Last April this unusual group of Christians came together to form a Circle of Protection around government programs that support the poor. The group is unusual because it's composed of Christians who usually don’t talk to each other: the National Association of Evangelicals, the National Council of Churches, Sojourners, Bread for the World, the Alliance to End hunger and more – liberal Protestants, Evangelicals and Pentecostals, Roman Catholics, historic African American churches, living peace churches and others. These groups have historically followed different paths of ministry. But last April, they agreed on one thing: when the politicians in Washington talk about cutting the budget, they have an absolute imperative to protect programs that support the poor – Social Security, Medicaid, support services for the hungry and homeless, or foreign aid that keeps millions of people alive. Yet Washington isn’t worried about the poor because the poor can’t afford to hire lobbyists. So these Christians decided that the Circle of Protection will speak for the poor. When the National Association of Evangelicals and the National Council of Churches agrees on an issue, it’s clear both are listening to God’s voice.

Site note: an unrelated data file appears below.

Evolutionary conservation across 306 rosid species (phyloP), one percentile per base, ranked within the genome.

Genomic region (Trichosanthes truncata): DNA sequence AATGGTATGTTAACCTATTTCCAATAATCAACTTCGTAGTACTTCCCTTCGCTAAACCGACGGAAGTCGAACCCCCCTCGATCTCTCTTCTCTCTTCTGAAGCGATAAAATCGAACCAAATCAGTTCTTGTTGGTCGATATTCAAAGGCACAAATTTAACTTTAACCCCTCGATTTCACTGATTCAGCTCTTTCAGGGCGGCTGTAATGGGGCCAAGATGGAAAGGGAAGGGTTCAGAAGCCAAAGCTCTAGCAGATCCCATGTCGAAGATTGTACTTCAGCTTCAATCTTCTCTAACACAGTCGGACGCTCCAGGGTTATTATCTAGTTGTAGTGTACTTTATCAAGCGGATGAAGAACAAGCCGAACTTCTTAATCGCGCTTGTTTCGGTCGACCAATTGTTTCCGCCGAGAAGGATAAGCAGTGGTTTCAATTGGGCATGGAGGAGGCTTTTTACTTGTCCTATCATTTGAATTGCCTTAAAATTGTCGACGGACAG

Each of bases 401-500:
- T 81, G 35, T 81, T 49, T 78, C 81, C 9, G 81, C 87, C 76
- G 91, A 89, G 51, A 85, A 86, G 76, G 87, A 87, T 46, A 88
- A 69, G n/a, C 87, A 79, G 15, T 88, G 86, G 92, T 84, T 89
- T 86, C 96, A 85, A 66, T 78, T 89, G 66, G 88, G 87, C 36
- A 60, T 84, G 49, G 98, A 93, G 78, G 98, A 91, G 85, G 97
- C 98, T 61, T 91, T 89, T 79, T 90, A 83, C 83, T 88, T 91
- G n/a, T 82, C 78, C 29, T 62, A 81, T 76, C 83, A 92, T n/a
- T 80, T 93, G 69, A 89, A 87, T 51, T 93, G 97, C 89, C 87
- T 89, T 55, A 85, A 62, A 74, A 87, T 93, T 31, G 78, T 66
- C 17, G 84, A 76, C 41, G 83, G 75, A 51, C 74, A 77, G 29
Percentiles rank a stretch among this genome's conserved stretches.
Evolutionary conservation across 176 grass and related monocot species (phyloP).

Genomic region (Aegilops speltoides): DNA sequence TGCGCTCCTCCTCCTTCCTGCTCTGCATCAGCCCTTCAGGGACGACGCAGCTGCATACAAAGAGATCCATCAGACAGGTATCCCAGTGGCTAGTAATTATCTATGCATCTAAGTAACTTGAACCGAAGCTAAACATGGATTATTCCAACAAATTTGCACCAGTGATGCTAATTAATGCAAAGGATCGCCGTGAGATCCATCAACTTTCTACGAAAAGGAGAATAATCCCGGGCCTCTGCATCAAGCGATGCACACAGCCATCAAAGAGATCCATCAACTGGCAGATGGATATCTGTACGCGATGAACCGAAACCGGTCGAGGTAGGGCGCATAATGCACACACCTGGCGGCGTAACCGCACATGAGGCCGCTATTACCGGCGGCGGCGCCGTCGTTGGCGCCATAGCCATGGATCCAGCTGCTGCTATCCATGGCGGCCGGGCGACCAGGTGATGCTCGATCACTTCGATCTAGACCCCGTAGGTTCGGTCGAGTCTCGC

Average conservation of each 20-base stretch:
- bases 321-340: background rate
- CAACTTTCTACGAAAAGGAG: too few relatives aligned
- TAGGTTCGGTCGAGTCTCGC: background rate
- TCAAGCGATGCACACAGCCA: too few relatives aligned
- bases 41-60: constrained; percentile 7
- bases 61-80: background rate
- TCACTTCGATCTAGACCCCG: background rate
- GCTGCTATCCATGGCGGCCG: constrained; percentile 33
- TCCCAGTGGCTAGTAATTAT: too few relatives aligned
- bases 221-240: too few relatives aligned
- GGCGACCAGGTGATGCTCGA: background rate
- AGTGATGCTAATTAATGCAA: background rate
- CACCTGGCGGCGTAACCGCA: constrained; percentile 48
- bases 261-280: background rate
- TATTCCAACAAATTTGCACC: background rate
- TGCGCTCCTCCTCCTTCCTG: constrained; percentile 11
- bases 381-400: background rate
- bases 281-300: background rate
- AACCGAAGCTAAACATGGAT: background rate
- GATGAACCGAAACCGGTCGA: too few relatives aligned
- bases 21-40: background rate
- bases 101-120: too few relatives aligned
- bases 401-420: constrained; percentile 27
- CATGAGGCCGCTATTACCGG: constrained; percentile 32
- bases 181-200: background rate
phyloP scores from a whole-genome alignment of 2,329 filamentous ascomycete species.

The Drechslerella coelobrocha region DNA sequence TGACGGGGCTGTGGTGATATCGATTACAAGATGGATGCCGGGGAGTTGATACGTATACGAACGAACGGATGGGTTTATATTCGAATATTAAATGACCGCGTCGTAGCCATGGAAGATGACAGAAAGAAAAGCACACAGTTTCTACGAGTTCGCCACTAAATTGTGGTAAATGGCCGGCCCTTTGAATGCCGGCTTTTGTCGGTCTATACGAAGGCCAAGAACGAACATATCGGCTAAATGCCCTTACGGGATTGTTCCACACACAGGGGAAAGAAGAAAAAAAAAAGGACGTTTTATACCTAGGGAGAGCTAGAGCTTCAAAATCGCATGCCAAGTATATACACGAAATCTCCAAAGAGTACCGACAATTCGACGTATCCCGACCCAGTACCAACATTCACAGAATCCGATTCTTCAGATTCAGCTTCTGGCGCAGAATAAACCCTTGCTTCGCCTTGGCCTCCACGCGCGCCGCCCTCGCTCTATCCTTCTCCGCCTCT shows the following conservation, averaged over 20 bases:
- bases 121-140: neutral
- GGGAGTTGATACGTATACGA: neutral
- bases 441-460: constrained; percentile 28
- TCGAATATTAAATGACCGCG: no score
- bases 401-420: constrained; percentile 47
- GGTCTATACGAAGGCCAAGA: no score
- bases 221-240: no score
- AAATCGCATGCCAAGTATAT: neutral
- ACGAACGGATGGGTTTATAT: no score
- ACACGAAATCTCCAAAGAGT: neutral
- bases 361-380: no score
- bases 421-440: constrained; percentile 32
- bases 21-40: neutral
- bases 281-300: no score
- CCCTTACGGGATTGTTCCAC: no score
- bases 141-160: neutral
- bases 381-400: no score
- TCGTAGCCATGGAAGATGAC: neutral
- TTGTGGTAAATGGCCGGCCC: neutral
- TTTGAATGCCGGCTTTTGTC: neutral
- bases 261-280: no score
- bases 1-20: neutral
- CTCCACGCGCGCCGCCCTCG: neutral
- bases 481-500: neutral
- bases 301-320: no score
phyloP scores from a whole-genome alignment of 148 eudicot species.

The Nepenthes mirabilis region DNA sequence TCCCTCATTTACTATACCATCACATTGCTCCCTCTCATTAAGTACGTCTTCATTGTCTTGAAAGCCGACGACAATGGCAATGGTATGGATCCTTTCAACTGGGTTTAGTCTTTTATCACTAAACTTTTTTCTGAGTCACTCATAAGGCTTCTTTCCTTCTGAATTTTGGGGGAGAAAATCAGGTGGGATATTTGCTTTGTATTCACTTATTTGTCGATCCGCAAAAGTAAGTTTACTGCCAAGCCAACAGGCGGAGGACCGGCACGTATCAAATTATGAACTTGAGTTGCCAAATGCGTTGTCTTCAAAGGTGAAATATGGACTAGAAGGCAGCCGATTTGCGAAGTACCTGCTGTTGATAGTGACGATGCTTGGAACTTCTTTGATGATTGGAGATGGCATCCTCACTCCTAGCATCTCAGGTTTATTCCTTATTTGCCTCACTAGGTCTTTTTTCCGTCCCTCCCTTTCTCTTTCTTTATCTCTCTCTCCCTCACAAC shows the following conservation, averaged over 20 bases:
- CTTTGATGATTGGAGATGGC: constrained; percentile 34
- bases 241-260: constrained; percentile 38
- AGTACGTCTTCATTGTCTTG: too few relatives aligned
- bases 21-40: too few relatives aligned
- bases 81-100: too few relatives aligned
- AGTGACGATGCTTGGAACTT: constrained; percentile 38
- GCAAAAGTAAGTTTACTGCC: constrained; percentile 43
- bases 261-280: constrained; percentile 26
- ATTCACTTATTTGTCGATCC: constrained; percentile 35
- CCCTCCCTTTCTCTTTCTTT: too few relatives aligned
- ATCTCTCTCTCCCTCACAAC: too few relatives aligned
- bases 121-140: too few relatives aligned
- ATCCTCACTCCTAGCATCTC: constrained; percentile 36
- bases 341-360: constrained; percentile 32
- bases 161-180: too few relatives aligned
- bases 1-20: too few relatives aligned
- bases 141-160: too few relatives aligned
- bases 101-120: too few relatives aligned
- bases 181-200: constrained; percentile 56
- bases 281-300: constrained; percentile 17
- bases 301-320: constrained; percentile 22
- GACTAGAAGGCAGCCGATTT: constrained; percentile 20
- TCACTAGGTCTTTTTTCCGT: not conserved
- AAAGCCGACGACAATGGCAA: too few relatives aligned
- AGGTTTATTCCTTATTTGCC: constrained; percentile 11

On July 21, Religious leaders representing the Circle of Protection met with President Obama in an “extraordinary” 40-minute meeting. They emerged expressing confidence that the chief executive sees the need for a circle of protection around government programs that support the poor.
“We were asked not to quote the president directly,” said the Rev. Michael Livingston, director of the National Council of Churches poverty initiative, who was among the Christian leaders who met with Mr. Obama in the Roosevelt Room of the White House.
“But the president used a biblical phrase that has been quoted in the church for two thousand years,” Livingston said. “He referred to ‘the least of these,’ which was the phrase Jesus used to describe the poor and hungry who needed to be fed and clothed and treated as sisters and brothers.” (Matthew 25:45)